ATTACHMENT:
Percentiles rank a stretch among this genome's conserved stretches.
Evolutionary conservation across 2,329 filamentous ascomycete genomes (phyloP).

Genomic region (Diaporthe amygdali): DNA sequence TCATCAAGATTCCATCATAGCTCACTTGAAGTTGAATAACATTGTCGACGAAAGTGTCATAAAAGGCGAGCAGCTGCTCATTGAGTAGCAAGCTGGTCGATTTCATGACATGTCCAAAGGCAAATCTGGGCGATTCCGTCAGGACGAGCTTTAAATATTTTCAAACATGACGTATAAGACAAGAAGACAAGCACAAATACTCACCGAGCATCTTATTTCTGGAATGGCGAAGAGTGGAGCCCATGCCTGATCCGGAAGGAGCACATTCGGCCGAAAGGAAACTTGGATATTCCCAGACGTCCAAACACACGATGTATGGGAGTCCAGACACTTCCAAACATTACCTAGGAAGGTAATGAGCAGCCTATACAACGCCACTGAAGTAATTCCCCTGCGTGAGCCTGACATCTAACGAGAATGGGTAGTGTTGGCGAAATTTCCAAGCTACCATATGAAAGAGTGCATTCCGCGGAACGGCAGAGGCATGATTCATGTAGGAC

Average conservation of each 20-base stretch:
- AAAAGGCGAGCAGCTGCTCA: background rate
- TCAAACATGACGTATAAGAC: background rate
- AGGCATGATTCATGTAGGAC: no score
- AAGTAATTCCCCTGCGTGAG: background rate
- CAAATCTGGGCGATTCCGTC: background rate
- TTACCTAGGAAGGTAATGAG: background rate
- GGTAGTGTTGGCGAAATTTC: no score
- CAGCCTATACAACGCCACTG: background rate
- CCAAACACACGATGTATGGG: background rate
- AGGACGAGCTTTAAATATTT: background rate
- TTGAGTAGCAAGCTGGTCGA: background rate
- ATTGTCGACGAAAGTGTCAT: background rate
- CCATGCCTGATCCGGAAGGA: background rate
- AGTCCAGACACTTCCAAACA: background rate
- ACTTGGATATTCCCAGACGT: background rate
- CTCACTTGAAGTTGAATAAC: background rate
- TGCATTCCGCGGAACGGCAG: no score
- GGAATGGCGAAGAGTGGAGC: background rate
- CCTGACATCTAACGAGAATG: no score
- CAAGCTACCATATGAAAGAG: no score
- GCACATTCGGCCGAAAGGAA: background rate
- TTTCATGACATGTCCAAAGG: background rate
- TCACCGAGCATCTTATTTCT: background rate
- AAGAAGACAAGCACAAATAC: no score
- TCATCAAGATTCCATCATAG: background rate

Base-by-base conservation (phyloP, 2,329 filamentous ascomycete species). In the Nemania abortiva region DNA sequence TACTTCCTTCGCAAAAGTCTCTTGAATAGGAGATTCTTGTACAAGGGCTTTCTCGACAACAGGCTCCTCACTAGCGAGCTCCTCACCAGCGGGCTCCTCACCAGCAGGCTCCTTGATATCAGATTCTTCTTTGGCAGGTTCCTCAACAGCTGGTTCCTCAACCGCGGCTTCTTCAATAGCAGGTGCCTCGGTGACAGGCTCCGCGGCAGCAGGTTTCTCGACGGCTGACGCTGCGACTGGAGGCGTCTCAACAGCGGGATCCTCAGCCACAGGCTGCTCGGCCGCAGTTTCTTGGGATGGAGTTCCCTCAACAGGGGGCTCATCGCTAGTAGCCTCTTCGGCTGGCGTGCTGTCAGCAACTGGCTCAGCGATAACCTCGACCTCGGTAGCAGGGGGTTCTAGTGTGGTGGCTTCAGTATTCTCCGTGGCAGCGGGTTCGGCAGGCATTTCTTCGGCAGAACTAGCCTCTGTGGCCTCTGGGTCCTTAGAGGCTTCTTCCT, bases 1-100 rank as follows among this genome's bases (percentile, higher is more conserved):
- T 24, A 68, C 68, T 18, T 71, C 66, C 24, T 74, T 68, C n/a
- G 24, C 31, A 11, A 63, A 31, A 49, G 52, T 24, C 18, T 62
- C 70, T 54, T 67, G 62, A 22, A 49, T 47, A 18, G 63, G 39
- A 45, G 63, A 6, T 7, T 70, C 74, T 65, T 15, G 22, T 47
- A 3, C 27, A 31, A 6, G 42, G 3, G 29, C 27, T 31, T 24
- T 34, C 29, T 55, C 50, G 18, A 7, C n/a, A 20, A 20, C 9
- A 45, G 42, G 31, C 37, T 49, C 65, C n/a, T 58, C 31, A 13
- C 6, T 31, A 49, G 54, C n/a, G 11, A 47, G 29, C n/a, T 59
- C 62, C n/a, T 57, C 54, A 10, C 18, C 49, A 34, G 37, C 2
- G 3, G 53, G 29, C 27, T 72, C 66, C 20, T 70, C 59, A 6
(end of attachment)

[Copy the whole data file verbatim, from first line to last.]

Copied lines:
Percentiles rank a stretch among this genome's conserved stretches.
Evolutionary conservation across 2,329 filamentous ascomycete genomes (phyloP).

Genomic region (Diaporthe amygdali): DNA sequence TCATCAAGATTCCATCATAGCTCACTTGAAGTTGAATAACATTGTCGACGAAAGTGTCATAAAAGGCGAGCAGCTGCTCATTGAGTAGCAAGCTGGTCGATTTCATGACATGTCCAAAGGCAAATCTGGGCGATTCCGTCAGGACGAGCTTTAAATATTTTCAAACATGACGTATAAGACAAGAAGACAAGCACAAATACTCACCGAGCATCTTATTTCTGGAATGGCGAAGAGTGGAGCCCATGCCTGATCCGGAAGGAGCACATTCGGCCGAAAGGAAACTTGGATATTCCCAGACGTCCAAACACACGATGTATGGGAGTCCAGACACTTCCAAACATTACCTAGGAAGGTAATGAGCAGCCTATACAACGCCACTGAAGTAATTCCCCTGCGTGAGCCTGACATCTAACGAGAATGGGTAGTGTTGGCGAAATTTCCAAGCTACCATATGAAAGAGTGCATTCCGCGGAACGGCAGAGGCATGATTCATGTAGGAC

Average conservation of each 20-base stretch:
- AAAAGGCGAGCAGCTGCTCA: background rate
- TCAAACATGACGTATAAGAC: background rate
- AGGCATGATTCATGTAGGAC: no score
- AAGTAATTCCCCTGCGTGAG: background rate
- CAAATCTGGGCGATTCCGTC: background rate
- TTACCTAGGAAGGTAATGAG: background rate
- GGTAGTGTTGGCGAAATTTC: no score
- CAGCCTATACAACGCCACTG: background rate
- CCAAACACACGATGTATGGG: background rate
- AGGACGAGCTTTAAATATTT: background rate
- TTGAGTAGCAAGCTGGTCGA: background rate
- ATTGTCGACGAAAGTGTCAT: background rate
- CCATGCCTGATCCGGAAGGA: background rate
- AGTCCAGACACTTCCAAACA: background rate
- ACTTGGATATTCCCAGACGT: background rate
- CTCACTTGAAGTTGAATAAC: background rate
- TGCATTCCGCGGAACGGCAG: no score
- GGAATGGCGAAGAGTGGAGC: background rate
- CCTGACATCTAACGAGAATG: no score
- CAAGCTACCATATGAAAGAG: no score
- GCACATTCGGCCGAAAGGAA: background rate
- TTTCATGACATGTCCAAAGG: background rate
- TCACCGAGCATCTTATTTCT: background rate
- AAGAAGACAAGCACAAATAC: no score
- TCATCAAGATTCCATCATAG: background rate

Base-by-base conservation (phyloP, 2,329 filamentous ascomycete species). In the Nemania abortiva region DNA sequence TACTTCCTTCGCAAAAGTCTCTTGAATAGGAGATTCTTGTACAAGGGCTTTCTCGACAACAGGCTCCTCACTAGCGAGCTCCTCACCAGCGGGCTCCTCACCAGCAGGCTCCTTGATATCAGATTCTTCTTTGGCAGGTTCCTCAACAGCTGGTTCCTCAACCGCGGCTTCTTCAATAGCAGGTGCCTCGGTGACAGGCTCCGCGGCAGCAGGTTTCTCGACGGCTGACGCTGCGACTGGAGGCGTCTCAACAGCGGGATCCTCAGCCACAGGCTGCTCGGCCGCAGTTTCTTGGGATGGAGTTCCCTCAACAGGGGGCTCATCGCTAGTAGCCTCTTCGGCTGGCGTGCTGTCAGCAACTGGCTCAGCGATAACCTCGACCTCGGTAGCAGGGGGTTCTAGTGTGGTGGCTTCAGTATTCTCCGTGGCAGCGGGTTCGGCAGGCATTTCTTCGGCAGAACTAGCCTCTGTGGCCTCTGGGTCCTTAGAGGCTTCTTCCT, bases 1-100 rank as follows among this genome's bases (percentile, higher is more conserved):
- T 24, A 68, C 68, T 18, T 71, C 66, C 24, T 74, T 68, C n/a
- G 24, C 31, A 11, A 63, A 31, A 49, G 52, T 24, C 18, T 62
- C 70, T 54, T 67, G 62, A 22, A 49, T 47, A 18, G 63, G 39
- A 45, G 63, A 6, T 7, T 70, C 74, T 65, T 15, G 22, T 47
- A 3, C 27, A 31, A 6, G 42, G 3, G 29, C 27, T 31, T 24
- T 34, C 29, T 55, C 50, G 18, A 7, C n/a, A 20, A 20, C 9
- A 45, G 42, G 31, C 37, T 49, C 65, C n/a, T 58, C 31, A 13
- C 6, T 31, A 49, G 54, C n/a, G 11, A 47, G 29, C n/a, T 59
- C 62, C n/a, T 57, C 54, A 10, C 18, C 49, A 34, G 37, C 2
- G 3, G 53, G 29, C 27, T 72, C 66, C 20, T 70, C 59, A 6